Environmental Assessments / Audits
EHI has prepared Environmental Site Assessments in support of billions of dollars worth of commercial real estate transactions. EHI helps identify potential or existing recognized environmental conditions = liabilities.
Environmental Site Assessment
In the United States, an Environmental Site Assessment is a report prepared in support of a real estate transaction and identifies potential or existing” recognized environmental conditions” or liabilities.
Sampling of soil, air, groundwater and/or building materials is not conducted during a Phase I ESA typically. The Phase I ESA is considered the first step in the process of environmental due diligence. Standards for performing a Phase I site assessment have been promulgated by the USEPA and are based in part on the American Society of Testing and Materials (ASTM) Standard Designation E1527-13.
If a site is found to have recognized environmental conditions, a Phase II environmental site assessment should be conducted following, ASTM E1903-11. This is a far more detailed investigation involving sampling and analysis to determine if hazardous substances and / or petroleum hydrocarbons are present in concentrations above regulatory levels; which could trigger remediation or site mitigation.
As early as the 1970s specific property purchasers undertook such studies, resembling current Phase I ESAs; assessing business and environmental risk. They enabled an understanding of cleanup costs if the property was being considered for redevelopment or a change in land use.
Demand for these types of studies increased dramatically in the 1980s following judicial decisions hanging liability on new property owners to effect site cleanup. U.S. courts have held a buyer, lessor, or lender may be held responsible for remediation of hazardous substance residues, even if a prior owner caused the contamination. Performance of a Phase I Environmental Site Assessment, according to the courts’ reasoning, creates a safe harbor, known as the ‘Innocent Landowner Defense’.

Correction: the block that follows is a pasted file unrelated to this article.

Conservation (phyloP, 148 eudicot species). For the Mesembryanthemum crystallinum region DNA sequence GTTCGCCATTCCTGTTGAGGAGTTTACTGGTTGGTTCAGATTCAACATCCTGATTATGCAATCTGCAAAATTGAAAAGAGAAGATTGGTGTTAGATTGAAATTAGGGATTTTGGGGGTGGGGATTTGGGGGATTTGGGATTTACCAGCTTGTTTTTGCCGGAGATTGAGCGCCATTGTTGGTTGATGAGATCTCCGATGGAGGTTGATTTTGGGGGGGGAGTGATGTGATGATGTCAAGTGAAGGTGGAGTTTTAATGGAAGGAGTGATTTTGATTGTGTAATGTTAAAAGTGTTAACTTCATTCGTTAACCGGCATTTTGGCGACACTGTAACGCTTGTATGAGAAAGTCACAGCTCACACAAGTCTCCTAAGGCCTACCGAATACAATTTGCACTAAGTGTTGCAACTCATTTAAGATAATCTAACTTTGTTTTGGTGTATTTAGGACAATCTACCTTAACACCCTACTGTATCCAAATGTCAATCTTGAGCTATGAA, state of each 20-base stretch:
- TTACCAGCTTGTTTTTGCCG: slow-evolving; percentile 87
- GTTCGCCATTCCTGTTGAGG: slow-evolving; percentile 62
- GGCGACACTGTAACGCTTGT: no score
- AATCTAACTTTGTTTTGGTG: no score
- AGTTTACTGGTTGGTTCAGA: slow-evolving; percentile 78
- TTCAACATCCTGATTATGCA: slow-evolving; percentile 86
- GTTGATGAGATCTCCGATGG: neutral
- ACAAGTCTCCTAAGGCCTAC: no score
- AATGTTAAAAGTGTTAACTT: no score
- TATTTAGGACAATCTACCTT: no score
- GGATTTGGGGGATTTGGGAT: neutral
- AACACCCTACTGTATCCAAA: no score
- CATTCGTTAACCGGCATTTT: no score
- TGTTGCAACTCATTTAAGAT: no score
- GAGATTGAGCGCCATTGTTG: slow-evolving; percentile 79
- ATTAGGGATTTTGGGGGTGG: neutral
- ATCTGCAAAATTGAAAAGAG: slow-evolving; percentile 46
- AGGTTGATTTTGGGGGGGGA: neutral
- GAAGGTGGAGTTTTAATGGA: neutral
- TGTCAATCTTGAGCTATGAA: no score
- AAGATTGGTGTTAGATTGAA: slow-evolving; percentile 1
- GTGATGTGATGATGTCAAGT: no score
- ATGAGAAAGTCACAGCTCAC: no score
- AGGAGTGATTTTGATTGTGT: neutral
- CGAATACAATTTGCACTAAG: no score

Triggering Actions: A variety of actions can prompt a Phase I study to be performed for a commercial property, the most common being:
- Purchase of real property by a person or entity not on title,
- Contemplation of a new loan on the subject real estate,
- Partnership buyout or principal redistribution of ownership,
- Application to a public agency for change of land use or other discretionary ok permit,
- A desire by the existing property to understand toxic history of the property,
- A regulatory agency suspects toxic conditions on the site,
- Divestiture of target property.
The ASTM Standards described above were codified effectively in Title 40 of the Code of Federal Regulations (CFR) Section 312, known as “Standards and Practices for All Appropriate Inquiries” (AAI).
- Phase I ESA’s (40 CFR § 312 & ASTM E-1527-13 compliant) & Updates
- Phase II ESA’s (Subsurface Investigations ASTM E-1903-II compliant)
- Transaction Screens (ASTM E-1528 compliant)
EHI also performs or coordinates Asbestos Building Inspections (ABI) and Lead – Based Paint surveys to determine if the potential for exposure to asbestos or lead exists for workers (or the environment) during renovation, demolition and disposal of structures (a concern when built before 1980).
An Environmental audit is a general term used to describe various types of evaluations intended to identify environmental compliance and management system implementation gaps, discrepancies or gaps are considered “findings” subject corrective actions. In this way environmental audits perform a function similar to a financial audits.
There are at least two different types of environmental audits: compliance audits and management systems audits. Compliance audits or auditing for environmental compliance was developed to improve an organization’s compliance position, control and manage risk, improve internal controls, support environmental management systems, and identify pollution prevention opportunities.
In the US, permits for air emissions, wastewater discharges and other operational aspects, many times establish the primary legal compliance standards for companies. In these cases, auditing only to the regulations is inadequate. However, as these permits are site specific, standard protocols are not available which can reflect every permit condition for every company or site. Permit holders and the auditors they hire must identify the permit requirements and determine the most effective way to audit against those requirements.
To provide a meaningful outcome requires an effective audit approach, an understanding of proven audit techniques and industry audit standards, plus a clear and understandable communication of the audit results; a set of skills demonstrated time and again by EHI.
EHI is a full service environmental consulting firm, founded in 1989 to assist California businesses in managing their ever more complex regulatory compliance requirements.